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His article also reads like the perfect condensed history of the comic book: From its beginnings on the back of stones that nameless toilers stacked on ancient Egyptian pyramids to the Prohibition bootleggers that smuggled their booze from Canada, comics have always been a medium where the dispossessed, illiterate and unloved found solace, where the origins of the political cartoon scribed on an unused carton in 17th century Italy spoke truth to power. Occupy Comics is the perfect manifestation of that power and potential. It is a throwback to the origins of comics and a contemporary protest piece that will stand the test of time and serve not as a monument to a movement defeated, but a rallying cry to a struggle that continues every hour of every day.

To purchase this comic go here


The Walking Dead #100


There was a great deal of hype built up leading to the release of The Walking Dead #100 and as it turns out it was well deserved. Those that have followed the comic from the beginning know that it has had plenty of drama and flesh devouring violence to satisfy the most macabre horror hounds. And it is this human drama that has time and time again made the hyper-violence and gore all the more significant, and therefore not gratuitous to any extent.

Negan and Company

Rick and his inner core of followers are tough as hell and have survived the most desperate and destitute of situations. From The Governor’s sadism on Michonne and Rick, to the crazed cannibals in “Fear the Hunters,” Rick and the others have proven that they are not to be fucked with– until now that is. Enter Negan, he is shaping up to be one of the most villainous and powerful survivors that Rick and his cadre have hitherto encountered. Just when you think the Governor’s magnitude cannot be matched we have one of the most cherished characters getting his face turned into ground zombie slough.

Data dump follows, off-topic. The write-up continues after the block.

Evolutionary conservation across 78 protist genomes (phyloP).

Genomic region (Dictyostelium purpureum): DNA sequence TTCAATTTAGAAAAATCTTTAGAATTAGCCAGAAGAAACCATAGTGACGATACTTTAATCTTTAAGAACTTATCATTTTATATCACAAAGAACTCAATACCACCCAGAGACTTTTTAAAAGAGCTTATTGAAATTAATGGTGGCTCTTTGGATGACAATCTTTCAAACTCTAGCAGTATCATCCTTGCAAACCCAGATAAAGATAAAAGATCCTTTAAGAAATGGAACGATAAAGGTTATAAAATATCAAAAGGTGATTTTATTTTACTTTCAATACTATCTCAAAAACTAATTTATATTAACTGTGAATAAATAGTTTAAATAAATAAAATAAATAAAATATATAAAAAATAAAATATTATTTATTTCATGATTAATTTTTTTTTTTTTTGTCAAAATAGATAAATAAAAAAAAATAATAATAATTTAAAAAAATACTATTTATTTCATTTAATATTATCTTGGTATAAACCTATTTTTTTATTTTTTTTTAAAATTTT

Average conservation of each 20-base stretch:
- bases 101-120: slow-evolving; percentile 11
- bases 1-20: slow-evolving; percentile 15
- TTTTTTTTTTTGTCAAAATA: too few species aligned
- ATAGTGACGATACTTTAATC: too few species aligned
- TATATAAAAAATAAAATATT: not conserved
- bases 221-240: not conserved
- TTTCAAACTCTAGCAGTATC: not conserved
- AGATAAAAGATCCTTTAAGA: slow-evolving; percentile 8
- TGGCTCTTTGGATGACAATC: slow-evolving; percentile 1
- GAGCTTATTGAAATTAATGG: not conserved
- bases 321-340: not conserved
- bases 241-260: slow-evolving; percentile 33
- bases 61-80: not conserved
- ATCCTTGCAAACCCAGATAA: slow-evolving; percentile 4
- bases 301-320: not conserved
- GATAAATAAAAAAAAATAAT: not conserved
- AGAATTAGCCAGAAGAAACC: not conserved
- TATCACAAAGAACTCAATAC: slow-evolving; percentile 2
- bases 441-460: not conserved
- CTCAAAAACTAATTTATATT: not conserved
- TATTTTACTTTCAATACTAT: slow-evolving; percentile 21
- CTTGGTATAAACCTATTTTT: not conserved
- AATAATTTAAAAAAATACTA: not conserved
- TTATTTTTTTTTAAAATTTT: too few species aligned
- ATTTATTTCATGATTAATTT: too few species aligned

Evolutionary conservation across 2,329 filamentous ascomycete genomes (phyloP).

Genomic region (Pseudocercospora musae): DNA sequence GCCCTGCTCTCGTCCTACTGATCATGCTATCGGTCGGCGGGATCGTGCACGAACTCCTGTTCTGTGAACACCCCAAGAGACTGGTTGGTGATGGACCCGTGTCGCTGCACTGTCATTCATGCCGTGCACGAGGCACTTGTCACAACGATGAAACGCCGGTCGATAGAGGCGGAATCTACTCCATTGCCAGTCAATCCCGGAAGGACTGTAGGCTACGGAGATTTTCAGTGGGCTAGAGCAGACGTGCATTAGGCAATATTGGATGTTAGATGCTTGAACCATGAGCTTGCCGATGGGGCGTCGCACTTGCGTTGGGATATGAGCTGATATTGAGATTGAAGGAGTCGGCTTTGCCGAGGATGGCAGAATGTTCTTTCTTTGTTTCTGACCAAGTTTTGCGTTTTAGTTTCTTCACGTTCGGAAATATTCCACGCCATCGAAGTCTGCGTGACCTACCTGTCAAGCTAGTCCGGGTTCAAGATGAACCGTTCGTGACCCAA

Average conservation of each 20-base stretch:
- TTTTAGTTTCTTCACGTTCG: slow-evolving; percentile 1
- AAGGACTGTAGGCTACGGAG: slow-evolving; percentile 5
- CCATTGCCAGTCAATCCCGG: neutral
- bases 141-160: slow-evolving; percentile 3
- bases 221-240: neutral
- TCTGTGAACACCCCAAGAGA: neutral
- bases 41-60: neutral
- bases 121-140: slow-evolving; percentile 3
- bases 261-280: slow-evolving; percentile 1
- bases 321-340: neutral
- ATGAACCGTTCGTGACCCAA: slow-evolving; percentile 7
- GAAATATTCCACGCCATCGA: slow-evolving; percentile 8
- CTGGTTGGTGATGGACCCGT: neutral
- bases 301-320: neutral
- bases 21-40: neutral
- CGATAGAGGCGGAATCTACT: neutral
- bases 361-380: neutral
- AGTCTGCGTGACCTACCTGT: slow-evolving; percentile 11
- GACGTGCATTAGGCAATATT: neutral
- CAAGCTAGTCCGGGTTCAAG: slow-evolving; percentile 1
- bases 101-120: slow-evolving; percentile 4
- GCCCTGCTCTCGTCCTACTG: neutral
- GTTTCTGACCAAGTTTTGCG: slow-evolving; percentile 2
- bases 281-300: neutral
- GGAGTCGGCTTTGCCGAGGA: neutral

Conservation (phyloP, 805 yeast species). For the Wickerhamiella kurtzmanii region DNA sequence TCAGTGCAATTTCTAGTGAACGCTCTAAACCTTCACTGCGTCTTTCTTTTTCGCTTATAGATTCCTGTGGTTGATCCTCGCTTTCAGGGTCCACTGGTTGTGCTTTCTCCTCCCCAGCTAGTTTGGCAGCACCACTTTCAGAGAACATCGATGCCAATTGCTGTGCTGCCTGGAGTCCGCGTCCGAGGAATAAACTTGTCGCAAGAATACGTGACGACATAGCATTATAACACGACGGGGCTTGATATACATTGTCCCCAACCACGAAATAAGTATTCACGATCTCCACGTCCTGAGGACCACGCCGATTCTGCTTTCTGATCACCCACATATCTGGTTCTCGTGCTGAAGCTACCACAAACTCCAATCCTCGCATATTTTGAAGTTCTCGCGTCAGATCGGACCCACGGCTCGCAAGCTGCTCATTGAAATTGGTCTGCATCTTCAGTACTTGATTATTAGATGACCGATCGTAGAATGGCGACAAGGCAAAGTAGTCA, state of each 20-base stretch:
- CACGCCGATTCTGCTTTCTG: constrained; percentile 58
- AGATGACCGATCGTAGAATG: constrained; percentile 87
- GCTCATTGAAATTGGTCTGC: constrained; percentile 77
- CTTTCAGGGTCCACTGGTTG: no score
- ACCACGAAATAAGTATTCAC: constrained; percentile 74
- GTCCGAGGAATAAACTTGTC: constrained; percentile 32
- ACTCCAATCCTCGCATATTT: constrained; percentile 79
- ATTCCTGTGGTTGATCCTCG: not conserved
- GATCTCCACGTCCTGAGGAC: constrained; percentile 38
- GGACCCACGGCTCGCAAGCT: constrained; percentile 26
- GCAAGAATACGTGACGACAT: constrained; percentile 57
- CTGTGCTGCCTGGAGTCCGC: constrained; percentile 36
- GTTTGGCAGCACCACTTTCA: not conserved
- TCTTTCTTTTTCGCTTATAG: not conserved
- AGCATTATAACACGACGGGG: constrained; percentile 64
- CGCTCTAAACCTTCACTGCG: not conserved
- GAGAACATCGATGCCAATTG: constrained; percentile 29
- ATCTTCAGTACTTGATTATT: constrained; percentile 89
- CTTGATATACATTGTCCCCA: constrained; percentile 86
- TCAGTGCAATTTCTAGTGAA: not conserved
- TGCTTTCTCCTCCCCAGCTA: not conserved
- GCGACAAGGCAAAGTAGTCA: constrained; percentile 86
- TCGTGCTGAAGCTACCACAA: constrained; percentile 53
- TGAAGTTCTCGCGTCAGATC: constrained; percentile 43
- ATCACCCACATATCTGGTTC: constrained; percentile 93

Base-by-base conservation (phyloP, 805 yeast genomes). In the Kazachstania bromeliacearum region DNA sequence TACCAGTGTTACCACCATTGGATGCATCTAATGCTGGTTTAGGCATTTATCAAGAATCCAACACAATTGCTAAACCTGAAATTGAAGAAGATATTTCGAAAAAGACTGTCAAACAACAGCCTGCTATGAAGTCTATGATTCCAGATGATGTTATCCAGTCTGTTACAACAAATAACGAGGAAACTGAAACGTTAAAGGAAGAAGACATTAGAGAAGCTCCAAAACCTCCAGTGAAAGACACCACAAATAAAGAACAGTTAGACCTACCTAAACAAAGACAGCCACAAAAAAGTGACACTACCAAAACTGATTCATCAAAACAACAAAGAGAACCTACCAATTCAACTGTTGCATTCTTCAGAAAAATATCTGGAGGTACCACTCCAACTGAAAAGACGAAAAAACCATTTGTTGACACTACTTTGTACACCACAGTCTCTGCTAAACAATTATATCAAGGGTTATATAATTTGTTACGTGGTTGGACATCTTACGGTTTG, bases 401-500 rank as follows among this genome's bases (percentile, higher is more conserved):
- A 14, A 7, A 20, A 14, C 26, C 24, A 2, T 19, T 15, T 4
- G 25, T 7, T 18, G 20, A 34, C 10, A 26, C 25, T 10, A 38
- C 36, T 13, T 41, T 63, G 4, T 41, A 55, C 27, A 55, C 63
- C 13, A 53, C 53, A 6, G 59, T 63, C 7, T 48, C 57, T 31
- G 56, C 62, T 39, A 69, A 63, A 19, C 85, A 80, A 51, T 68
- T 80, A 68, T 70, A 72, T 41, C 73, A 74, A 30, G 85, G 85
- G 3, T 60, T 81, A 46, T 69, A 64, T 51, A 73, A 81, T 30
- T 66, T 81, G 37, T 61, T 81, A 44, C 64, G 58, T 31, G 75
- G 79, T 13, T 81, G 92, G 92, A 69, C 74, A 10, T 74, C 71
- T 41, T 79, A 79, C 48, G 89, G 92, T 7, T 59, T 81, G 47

It was unclear to many what issue 100 was going to entail. Many were most definitely expecting more of a panoramic of bloodshed, but instead we were thrust into an intimate and brutal execution of one of our favorite personalities, Glenn. In a post-apocalyptic world Glenn has often been the source of humor and affection, as well as a new found father to be, it makes his death all the more powerful and heart-wrenching. When he is savagely beaten to death by Lucille, the barbwire wrapped baseball bat, Negan does it in such a way that one can only cringe at the normality with which Negan kills him. It was quite honestly hard to read, especially when he is uttering Maggie’s name right before Lucille and Negan kiss him in the jaw.

One can only anxiously anticipate what is going to happen next, and that is what comics are all about. Will Rick and the others be enslaved by Negan? Everyone knows that will not end well for Rick because he is the undisputed alpha-dog. How about Michonne? Who is she going to wreak vengeance on? Will the hilltop acquiesce or revolt? And what about that asshole with the half burnt face? I am sure we have not seen the last of him. Now that Kirkman and Adlard have everyone even emotionally invested with issue 100, the assault on Andrea and the others might prove to be even more sinister. These are the questions that make this the best selling indie comic in a long time. At a solid 380k sellout of the first printing the future is bright for The Walking Dead and other creator driven projects.